Inhaltspezifische Aktionen

Species distributions and behavioral flexibility

Sensors of the Sea - Ecology and Biogeography of pelagic Seabirds

Oceans cover two thirds of the earth, and birds of the order Procellariiformes (tube-nosed birds such as albatrosses, petrels, and storm petrels) are the seabirds best adapted to these high-seas habitats. Therefore, to study oceanic food chains, distribution, and population connectivity, a project on the feeding ecology and distribution of small tube-nosed species is appropriate.  The project will help to better understand how different seabird populations use marine resources, and how flexible species are in adaptive as well as evolutionary contexts, especially during climate change.


Initial investigations of the project have already shown that the ranges of the two large populations of Thin-billed Prions (Pachyptila belcheri), which breed in distant oceanic areas, overlap outside the breeding season in the eastern Atlantic sector of the Southern Ocean1. Genetic analyses2 of three closely related species (P. belcheri, P. desolata, Halobaena caerulea) revealed little genetic differentiation between the two P. belcheri populations, despite distant breeding ranges. Contrary to expectations, this was also true for P. desolata, although their ranges did not overlap even outside the breeding season. The reason for this is probably the migration of the young birds, which roam around for several years before they select a population site for nesting2.


Both populations also migrate at different times and in opposite directions to reach their breeding territories. To investigate temporal coordination and differences in behavior on the breeding grounds, adult individuals from the Falklands and Kerguelen populations were fitted with miniature data loggers. Return to the breeding area, pre-exodus and pre-laying exodus occurred at different times and durations, but for egg laying and breeding both populations synchronized. In addition, individuals from the Falklands population were found to forage predominantly in neritic areas, where they fed on a variety of different organisms. In contrast, P. belcheri from the Kerguelen Archipelago foraged in oceanic waters south of the polar front for pre-laying exodus, where they fed almost exclusively on crustaceans. This results in significant differences in diet. These results indicate a high plasticity in the foraging behavior of thin-billed prions. This makes them a suitable candidate for studying mechanisms for temporal coordination of reproductive behavior under different environmental conditions.3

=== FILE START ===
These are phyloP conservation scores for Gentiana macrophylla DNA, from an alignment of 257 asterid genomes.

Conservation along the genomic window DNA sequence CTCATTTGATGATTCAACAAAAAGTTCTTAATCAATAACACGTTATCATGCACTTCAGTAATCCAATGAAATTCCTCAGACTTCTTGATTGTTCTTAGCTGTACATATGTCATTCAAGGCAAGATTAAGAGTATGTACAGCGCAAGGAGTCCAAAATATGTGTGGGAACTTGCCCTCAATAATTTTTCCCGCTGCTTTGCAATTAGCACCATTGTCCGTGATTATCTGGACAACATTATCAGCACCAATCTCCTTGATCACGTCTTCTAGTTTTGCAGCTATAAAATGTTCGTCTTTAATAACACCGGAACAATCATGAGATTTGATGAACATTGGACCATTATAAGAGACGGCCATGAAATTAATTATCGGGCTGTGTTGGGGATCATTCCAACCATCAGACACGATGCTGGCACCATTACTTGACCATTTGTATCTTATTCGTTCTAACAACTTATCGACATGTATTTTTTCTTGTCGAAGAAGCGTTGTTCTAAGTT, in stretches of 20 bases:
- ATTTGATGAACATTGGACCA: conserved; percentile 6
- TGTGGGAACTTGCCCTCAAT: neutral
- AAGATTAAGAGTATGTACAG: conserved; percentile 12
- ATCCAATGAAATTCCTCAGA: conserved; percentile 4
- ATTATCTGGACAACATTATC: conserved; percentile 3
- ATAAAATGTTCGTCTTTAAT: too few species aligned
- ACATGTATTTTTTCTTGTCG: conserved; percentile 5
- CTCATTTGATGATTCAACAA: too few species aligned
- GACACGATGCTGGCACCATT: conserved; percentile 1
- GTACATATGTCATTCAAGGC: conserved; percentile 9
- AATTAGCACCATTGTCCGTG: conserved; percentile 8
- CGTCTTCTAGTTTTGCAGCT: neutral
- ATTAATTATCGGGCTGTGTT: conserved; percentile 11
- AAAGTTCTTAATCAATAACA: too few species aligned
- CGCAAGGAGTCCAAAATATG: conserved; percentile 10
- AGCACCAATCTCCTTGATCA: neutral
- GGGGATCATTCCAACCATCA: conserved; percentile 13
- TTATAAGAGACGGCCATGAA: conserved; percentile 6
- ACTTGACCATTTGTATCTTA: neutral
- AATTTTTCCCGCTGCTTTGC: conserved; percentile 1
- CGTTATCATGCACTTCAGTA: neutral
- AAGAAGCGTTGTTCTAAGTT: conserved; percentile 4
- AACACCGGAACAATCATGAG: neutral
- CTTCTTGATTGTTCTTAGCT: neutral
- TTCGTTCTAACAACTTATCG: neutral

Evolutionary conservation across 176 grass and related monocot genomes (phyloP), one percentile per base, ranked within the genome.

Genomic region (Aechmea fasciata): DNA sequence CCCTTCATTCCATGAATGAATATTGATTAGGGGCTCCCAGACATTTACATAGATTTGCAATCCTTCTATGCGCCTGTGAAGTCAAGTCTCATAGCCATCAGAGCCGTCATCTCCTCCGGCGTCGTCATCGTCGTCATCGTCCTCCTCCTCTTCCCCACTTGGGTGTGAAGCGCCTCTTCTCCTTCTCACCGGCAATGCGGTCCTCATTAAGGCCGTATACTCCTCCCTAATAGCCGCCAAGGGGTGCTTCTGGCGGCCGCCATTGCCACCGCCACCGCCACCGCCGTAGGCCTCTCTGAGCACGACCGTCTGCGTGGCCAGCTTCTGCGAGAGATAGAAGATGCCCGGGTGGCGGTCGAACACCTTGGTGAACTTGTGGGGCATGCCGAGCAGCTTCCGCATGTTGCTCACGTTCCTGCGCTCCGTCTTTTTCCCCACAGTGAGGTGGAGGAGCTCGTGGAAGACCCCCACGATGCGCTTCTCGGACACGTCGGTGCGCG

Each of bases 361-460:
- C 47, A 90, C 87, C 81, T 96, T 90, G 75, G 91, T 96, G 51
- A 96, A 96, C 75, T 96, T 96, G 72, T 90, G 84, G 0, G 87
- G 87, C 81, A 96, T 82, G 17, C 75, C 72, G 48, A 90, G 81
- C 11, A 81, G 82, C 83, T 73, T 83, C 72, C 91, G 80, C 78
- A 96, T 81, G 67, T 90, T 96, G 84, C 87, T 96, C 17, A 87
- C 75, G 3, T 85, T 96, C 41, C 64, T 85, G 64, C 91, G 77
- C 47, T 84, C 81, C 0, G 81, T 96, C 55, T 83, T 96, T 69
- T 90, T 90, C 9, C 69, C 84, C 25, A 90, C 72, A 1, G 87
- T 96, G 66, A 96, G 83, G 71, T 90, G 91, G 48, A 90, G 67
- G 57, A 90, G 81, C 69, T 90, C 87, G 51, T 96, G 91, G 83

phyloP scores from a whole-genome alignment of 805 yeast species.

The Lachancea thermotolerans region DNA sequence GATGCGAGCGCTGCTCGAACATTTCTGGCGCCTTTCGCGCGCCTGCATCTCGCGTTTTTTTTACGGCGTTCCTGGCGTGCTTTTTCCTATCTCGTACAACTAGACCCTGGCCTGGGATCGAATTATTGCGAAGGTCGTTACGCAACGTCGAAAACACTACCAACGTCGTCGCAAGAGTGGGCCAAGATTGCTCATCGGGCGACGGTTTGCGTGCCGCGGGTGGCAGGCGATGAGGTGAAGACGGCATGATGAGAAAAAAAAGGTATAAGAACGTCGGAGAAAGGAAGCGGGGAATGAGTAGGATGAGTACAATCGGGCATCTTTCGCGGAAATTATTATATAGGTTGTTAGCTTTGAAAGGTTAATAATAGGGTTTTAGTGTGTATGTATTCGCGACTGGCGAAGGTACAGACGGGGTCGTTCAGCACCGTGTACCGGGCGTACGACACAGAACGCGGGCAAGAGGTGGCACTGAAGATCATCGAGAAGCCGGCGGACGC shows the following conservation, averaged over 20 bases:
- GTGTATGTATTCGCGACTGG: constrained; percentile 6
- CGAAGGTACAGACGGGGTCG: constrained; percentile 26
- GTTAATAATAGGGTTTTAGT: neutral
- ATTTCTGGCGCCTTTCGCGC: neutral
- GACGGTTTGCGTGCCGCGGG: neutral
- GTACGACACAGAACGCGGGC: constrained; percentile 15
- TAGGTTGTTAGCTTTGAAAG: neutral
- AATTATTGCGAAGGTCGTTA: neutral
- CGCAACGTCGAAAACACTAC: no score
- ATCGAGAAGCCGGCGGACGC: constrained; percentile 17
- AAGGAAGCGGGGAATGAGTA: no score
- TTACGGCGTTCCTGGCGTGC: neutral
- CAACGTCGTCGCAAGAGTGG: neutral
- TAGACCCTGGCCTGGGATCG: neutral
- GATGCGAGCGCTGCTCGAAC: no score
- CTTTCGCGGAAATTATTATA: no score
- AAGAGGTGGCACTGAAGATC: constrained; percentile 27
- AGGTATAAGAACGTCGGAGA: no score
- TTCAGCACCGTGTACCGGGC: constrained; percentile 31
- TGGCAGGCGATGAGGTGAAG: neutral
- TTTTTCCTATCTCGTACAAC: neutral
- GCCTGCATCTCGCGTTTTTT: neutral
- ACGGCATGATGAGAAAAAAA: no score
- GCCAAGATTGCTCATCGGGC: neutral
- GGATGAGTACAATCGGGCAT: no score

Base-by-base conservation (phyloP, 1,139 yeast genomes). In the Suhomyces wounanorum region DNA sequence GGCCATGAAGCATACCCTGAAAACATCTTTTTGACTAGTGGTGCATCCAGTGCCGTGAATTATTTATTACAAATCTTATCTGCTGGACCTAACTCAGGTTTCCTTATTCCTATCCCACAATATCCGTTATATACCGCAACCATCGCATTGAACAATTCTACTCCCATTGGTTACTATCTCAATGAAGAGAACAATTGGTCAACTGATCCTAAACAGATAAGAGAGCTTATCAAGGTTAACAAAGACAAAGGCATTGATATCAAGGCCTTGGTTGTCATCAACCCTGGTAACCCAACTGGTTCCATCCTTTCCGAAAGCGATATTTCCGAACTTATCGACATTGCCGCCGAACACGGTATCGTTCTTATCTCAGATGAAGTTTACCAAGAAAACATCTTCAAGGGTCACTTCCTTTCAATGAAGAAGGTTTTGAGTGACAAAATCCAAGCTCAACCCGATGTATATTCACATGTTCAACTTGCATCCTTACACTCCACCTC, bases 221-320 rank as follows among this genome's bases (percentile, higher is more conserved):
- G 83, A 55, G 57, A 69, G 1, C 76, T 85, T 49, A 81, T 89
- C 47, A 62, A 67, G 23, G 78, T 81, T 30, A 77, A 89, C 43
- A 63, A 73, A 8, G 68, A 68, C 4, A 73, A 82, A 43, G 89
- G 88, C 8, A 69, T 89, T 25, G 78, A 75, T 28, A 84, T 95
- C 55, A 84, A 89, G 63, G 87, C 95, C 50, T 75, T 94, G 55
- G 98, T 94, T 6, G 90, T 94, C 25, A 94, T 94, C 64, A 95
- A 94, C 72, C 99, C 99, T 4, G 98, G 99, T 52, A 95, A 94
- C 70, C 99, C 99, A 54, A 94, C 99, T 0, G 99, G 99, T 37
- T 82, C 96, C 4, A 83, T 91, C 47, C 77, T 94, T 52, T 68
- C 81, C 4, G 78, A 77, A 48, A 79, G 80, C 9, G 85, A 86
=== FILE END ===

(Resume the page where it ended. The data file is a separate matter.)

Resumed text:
Fig. 1: Chronology of early breeding season of studied thin-billed prions; size of circles correlates with number of individuals entering or exiting a phase


Fig. 2: Areas determined by geolocation to be used by thin-billed prions for feeding during the pre-laying exodus3



1. Quillfeldt P, Cherel Y, Delord K, Masello JF, Delord K, McGill RAR, Furness RW, Moodley Y, Weimerkirch H (2015): Half a world apart? Overlap in nonbreeding distributions of Atlantic and Indian ocean thin-billed prions. PLoS ONE 01/2015; 10(5):e0125007. DOI:10.1371/journal.pone.0125007.

2. Quillfeldt P, Moodley Y, Weimerskirch H, Cherel Y, Delord K, Phillips RA, Navarro J, Calderón L, Masello JF (2017): Does genetic structure reflect differences in non-breeding movements? A case study in small, highly mobile seabirds. BMC Evolutionary Biology (2017) 17:160. DOI:

3. Quillfeldt P, Weimerskirch H, Masello JF, Delord K, McGill RA, Furness RW, Cherel Y (2019): Behavioural plasticity in the early breeding season of pelagic seabirds - a case study of thin-billed prions from two oceans. Movement Ecology 7:1. DOI: